That attitude has contributed to a subliminal racism among older residents and an inclination for the two communities to keep separate. The ethnic Arabs congregate in one café; the Gallic Frenchmen in another. The ethnic Arabs gather in the shade of trees around the central town square on hot afternoons; the Gallic Frenchmen retreat indoors. When the mayor walks the streets, he reaches out to shake the hands of the old-timers but leaves the ethnic Arabs alone.Thus reports Elaine Sciolino in her NYT article entitled French Farm Town Is Fertile Ground for National Front (which the IHT has — diplomatically — reentitled A French town fears the loss of its soul).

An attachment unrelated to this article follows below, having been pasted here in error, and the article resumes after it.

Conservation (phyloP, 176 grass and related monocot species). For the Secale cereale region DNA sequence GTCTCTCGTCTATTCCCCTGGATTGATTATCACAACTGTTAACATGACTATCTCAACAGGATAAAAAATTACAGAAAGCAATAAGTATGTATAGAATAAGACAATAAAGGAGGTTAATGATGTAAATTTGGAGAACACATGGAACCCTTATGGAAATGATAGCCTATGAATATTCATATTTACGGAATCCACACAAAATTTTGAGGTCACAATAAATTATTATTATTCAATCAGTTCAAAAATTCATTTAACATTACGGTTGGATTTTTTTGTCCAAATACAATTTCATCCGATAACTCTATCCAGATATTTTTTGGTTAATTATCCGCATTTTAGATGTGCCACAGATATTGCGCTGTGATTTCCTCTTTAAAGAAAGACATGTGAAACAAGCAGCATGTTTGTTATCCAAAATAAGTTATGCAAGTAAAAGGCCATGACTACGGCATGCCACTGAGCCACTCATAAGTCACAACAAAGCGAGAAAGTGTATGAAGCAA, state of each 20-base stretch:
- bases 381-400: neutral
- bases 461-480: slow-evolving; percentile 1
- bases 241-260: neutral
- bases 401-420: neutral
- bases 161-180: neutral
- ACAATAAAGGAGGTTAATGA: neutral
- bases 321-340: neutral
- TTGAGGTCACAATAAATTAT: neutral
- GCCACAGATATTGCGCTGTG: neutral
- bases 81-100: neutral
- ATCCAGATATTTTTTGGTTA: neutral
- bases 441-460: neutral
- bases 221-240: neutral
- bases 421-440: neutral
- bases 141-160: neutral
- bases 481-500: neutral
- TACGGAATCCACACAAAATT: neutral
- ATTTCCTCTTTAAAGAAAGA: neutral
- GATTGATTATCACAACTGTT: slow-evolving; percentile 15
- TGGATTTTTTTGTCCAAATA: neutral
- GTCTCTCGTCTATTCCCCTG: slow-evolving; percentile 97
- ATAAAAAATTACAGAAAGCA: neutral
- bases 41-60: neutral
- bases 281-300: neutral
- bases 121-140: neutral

Every Bastille Day, the town celebrates the arts and crafts of daily life a century ago. Last July 14, Courtois ran an old-fashioned open-air café. A retired pharmacist ground potions. A baker made big loaves in a communal oven. Residents dressed in period costume sang old French country songs. Children rode ponies. The ethnic Arabs stayed home.